May the HOF be with you” – Obi-Wan Kenobi

A few months back I met in London with Daniel Holbach, Graham Binns and James Westby for a short sprint. I had flown Daniel over for the purposes of a face-to-face catch-up and to record some MOTU videos for the Ubuntu Developer Channel. It was a productive few days, and in our many meetings we sowed the seeds for an idea which I am proud to announce today.

As I have mentioned in previous posts, one of the most important aspects of community management is in breaking down workflow and understanding how to improve it. We have done this in a number of areas in the Ubuntu world with bugs, patches, LoCo Teams, events and key parts of the wider community picture. When we launch any initiative we pay close attention to the growth and impact of that initiative on the community and this often gives us an insight into the rock stars in our community – the contributors who do lots of good, measurable, referencable work.

When I meet with the horsemen, we regularly talk about these rockstars in our community. On every call we get jazzed about their contributions to Ubuntu. Although we knew about many areas of contribution – people who are rocking on 5-A-Day, new MOTU and core-dev developers, people who are doing great work in the forums etc, our approach was somewhat incomplete. Although we horsemen focus on these rockstars and none of this information is private, the figures and statistics that show off this good work is spread across different places. In addition to this, we were concious that we are always only seeing part of the picture – what about rockstars in translations, upstream bug triage, the sponsorship queue, Launchpad contributors etc? Every time someone rocks a part of our community, they should be recognised.

This raised another issue – some people can be measured as rockstars – we can count their contributions in the community, but some people span a range of different kinds of contribution, many of which can’t be measured statistically. We wanted these people to be recognised as well and write a more personal showcase of their efforts. With these driving considerations, it was now time to be inspired by Guitar Hero. I know, I know, that may seem a little odd, but stay with me…

There are many fascinating communities out there outside of Free Software, and gaming comunities offer many insights. One such example is Guitar Hero – the online collaborative play aspect of Guitar Hero an interesting part of how they have built a faithful following of players. Where this really piqued my interest was in how high scores play such an encouraging role to members of that community. Players really put in the time to practise and get their scores up and enjoy the sense of peer respect that results from this in the Guitar Hero fishbowl. Interestingly, when we launched 5-A-Day, complete with the contributor and team rankings, we also picked up on a strong sense of pride by participants in their scores. We have also seen similar results from pride over karma in Launchpad. Our community is built on pride and respect, and I was keen to explore how we could centralise this.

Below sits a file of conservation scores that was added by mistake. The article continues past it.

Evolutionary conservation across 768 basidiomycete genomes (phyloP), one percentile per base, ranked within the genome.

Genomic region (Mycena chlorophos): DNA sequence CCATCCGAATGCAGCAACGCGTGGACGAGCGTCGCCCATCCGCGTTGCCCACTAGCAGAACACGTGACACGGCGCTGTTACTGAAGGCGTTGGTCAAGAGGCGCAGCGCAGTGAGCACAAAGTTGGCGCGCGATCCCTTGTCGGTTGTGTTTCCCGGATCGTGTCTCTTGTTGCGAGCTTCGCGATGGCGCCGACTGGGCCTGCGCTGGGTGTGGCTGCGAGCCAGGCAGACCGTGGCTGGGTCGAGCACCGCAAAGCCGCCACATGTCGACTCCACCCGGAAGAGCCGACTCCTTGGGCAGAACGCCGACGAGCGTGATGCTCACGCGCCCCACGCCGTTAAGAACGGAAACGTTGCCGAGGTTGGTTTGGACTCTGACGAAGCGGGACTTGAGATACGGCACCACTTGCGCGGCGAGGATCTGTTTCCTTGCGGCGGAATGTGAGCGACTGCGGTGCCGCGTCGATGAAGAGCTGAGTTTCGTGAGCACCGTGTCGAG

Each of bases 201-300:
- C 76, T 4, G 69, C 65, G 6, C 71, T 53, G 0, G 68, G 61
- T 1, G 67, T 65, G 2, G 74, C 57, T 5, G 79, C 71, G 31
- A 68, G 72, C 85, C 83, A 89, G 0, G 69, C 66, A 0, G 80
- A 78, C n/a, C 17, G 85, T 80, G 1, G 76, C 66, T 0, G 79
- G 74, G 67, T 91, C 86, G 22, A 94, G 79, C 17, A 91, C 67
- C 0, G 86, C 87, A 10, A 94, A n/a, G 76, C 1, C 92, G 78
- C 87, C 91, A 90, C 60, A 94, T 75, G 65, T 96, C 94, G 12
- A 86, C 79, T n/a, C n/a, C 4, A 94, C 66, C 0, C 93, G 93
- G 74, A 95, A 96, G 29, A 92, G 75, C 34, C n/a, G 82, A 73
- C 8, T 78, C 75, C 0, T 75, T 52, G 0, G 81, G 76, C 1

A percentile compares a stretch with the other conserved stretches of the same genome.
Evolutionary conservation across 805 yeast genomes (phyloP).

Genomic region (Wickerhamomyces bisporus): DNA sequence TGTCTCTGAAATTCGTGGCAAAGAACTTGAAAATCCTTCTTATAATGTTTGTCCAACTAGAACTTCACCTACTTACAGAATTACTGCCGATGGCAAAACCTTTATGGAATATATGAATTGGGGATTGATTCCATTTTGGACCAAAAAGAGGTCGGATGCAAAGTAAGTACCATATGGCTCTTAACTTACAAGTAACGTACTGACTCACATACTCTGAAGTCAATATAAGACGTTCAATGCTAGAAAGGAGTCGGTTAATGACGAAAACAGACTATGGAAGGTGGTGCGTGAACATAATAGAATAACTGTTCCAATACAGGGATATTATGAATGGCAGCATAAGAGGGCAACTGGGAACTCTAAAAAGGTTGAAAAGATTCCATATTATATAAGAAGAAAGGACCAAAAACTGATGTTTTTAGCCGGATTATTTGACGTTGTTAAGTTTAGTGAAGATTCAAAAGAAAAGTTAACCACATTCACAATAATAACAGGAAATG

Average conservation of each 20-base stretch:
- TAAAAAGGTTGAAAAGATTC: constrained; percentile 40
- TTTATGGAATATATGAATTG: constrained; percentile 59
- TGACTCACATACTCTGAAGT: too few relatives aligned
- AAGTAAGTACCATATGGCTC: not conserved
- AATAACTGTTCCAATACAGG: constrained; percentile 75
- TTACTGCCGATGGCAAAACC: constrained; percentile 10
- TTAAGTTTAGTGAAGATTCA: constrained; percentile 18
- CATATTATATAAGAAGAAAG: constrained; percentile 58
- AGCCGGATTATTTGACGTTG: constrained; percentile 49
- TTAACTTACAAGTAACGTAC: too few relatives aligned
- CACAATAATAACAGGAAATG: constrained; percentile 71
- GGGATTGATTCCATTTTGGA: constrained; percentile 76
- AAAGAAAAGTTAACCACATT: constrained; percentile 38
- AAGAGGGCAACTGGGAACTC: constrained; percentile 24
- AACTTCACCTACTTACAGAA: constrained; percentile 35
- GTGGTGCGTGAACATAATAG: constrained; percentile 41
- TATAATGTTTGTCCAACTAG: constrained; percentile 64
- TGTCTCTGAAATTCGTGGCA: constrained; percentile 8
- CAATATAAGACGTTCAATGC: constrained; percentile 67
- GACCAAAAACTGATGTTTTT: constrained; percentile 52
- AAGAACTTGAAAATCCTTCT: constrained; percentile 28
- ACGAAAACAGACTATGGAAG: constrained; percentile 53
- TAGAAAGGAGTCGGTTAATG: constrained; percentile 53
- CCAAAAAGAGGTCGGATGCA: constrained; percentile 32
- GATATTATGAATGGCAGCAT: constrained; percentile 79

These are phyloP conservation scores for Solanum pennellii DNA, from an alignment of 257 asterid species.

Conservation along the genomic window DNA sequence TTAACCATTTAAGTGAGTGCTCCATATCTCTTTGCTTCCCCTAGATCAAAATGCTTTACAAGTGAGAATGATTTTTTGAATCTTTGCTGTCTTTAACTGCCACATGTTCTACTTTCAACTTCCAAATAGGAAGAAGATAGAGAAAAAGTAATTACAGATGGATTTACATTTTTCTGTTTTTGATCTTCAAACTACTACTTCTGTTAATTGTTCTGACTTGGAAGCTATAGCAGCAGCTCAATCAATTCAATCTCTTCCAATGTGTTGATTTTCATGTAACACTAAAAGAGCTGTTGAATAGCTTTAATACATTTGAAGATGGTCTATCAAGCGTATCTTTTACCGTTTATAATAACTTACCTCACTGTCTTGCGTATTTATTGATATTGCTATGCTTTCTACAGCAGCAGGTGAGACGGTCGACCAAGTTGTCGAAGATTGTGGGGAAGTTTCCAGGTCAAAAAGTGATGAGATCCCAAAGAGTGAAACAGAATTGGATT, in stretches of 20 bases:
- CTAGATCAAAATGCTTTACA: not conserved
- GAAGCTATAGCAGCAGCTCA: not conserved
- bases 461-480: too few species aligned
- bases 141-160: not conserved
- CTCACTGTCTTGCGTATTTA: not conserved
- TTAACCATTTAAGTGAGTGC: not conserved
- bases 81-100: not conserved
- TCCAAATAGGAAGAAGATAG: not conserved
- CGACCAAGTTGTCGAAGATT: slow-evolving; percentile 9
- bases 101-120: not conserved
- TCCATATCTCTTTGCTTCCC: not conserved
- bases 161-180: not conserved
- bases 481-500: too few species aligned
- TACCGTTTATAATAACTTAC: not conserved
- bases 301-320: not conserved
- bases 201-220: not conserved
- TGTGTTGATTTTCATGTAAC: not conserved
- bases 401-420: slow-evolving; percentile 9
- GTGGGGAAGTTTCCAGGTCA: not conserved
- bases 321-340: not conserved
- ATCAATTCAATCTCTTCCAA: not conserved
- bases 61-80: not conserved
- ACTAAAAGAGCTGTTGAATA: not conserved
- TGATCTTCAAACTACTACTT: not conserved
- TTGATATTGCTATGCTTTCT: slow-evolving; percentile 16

While in the meeting room, I grabbed a pen and started fleshing out a design. Daniel, James and I then set to refining the functional and visual design and I took a snap of my penmanship:

After a number of follow-up calls, a functional specification and some testing we are now proud to announce the Ubuntu Hall Of Fame:

Many thanks to Stuart Langridge for producing the design, Daniel Holbach for plumbing in the data from Launchpad and Kenneth Wimer for producing the snazzy Rockstar button.

Let me explain a few elements of the Hall Of Fame. Firstly, as you can see, the Hall Of Fame includes a number of boxes that look like this:

Each box contains the statistical data about the topic for the box, but it also contains a simple single-line description detailing what the data shows. To find more data that is related, there is a More… link – click that to drill into more stats. The final point to note is the (i) symbol in the top-right of each box – this links to a page that outlines how to get involved in that part of our community.

Another key feature of the Hall Of Fame is the Featured Contributor. Here we will be showcasing contributors across the community that are doing excellent work. Here we will write a little blurb about what they have done, their achievements and their personality. Importantly, we have added a feature in which you can click the Thank button and the Hall Of Fame will look up your Launchpad account and add your profile picture to the article to show that you would like to thank that contributor. This was an important feature – we wanted to make it as easy as possible to show featured contributors that you appreciate their work. Now it is just one click away! Oh, and for you RSS lovers, there is a feed for Featured Contributors available with the big orange RSS icon. When thinking about who we would showcase for the first Featured Contributor, one of the first names that sprung to mind was Nick Ali, an excellent contributor and friend to everyone. Go and check out the Featured Contributor article about him. 🙂

My hope is that the Hall Of Fame will quickly become a showcase in which the wider community is proud to be featured on, either as a Featured Contributor or inside one of the many boxes. We have many ideas about how we can expand and improve on the site to foster this sense of pride, but we are keen to hear from you all with your ideas about additional features that you would love to see, and importantly, what additional HOFBoxes (those boxes with stats) that you would like to see. Which areas of the community should we be showcasing, and how would you measure them?

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